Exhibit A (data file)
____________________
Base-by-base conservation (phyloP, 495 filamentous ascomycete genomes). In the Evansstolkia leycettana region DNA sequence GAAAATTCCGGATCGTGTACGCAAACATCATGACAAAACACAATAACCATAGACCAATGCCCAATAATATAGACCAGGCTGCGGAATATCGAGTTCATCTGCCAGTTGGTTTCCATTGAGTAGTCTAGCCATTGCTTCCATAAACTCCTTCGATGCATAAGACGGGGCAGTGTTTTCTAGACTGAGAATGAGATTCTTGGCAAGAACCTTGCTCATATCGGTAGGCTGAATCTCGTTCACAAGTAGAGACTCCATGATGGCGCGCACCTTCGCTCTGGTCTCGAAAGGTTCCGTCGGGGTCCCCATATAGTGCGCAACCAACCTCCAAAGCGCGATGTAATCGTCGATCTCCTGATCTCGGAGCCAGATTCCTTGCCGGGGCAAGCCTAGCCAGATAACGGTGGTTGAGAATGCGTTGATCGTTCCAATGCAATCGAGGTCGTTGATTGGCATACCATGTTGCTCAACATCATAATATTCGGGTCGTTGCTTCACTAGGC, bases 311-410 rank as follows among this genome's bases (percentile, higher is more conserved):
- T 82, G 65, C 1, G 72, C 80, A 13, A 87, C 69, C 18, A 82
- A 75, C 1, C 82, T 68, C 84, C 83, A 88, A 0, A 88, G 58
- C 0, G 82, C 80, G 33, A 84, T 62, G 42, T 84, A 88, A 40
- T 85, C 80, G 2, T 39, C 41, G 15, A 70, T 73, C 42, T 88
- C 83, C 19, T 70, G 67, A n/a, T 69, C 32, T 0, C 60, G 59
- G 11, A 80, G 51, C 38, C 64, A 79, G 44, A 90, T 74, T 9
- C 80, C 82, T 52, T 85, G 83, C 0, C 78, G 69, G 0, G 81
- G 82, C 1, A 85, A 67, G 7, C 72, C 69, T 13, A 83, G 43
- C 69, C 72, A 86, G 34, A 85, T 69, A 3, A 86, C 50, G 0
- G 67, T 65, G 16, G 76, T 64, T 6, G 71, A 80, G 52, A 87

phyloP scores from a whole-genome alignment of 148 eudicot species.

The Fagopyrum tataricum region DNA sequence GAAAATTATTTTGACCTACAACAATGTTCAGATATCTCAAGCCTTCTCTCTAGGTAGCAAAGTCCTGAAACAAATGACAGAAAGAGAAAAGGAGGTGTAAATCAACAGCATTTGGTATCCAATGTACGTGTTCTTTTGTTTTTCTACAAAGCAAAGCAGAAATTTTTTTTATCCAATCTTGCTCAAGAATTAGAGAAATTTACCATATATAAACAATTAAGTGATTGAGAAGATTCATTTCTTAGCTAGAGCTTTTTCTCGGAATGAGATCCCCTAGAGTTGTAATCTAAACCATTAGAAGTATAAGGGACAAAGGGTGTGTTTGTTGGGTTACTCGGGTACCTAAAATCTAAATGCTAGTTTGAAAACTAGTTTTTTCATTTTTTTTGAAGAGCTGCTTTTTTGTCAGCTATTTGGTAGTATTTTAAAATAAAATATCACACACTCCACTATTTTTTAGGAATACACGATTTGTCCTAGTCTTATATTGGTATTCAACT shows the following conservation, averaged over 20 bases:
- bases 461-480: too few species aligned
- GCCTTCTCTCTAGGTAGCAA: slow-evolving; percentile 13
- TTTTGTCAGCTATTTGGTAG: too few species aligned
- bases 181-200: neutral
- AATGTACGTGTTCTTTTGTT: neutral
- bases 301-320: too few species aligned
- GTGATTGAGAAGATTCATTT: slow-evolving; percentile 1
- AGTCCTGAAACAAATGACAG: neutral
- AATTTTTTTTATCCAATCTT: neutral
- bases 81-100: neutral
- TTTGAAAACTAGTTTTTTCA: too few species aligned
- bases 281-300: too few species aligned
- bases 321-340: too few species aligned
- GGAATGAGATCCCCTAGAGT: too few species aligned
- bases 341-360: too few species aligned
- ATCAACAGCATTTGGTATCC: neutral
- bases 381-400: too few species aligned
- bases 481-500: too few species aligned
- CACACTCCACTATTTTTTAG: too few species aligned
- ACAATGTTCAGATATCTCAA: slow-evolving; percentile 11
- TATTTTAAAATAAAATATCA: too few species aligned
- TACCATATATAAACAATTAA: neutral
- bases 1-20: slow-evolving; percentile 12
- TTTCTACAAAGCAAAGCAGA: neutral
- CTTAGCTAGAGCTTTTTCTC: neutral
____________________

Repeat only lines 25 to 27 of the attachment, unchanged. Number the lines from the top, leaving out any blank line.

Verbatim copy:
- bases 281-300: too few species aligned
- bases 321-340: too few species aligned
- GGAATGAGATCCCCTAGAGT: too few species aligned